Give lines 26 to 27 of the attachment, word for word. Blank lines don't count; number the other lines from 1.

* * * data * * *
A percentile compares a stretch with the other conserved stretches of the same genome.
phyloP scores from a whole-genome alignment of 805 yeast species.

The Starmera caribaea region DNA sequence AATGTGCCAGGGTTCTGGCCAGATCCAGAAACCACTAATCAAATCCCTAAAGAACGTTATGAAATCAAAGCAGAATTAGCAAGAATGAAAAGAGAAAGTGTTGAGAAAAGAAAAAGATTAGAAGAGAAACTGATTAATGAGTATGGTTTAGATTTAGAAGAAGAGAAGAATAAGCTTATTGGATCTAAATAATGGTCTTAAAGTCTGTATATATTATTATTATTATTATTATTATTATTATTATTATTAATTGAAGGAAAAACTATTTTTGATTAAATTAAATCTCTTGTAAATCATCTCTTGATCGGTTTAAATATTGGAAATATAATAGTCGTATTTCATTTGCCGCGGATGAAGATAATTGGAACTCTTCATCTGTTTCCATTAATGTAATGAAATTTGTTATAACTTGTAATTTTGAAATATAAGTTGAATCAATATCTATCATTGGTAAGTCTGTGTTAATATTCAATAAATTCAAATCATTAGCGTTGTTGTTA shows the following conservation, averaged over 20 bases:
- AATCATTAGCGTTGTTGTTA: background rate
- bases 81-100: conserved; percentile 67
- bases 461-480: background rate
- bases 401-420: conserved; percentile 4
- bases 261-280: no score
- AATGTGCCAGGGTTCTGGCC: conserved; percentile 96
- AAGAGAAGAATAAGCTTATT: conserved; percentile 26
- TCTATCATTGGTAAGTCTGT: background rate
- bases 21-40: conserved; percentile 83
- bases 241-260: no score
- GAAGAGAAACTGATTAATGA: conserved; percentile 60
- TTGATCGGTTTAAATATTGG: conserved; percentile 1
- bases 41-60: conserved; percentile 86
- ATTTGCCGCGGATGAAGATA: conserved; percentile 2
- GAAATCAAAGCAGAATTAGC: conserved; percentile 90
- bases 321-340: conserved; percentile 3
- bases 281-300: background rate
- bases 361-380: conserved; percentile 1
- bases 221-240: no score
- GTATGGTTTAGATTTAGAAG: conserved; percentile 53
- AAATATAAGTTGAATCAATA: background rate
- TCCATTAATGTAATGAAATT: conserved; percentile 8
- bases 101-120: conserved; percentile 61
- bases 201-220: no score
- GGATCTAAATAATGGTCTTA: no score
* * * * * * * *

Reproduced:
- bases 101-120: conserved; percentile 61
- bases 201-220: no score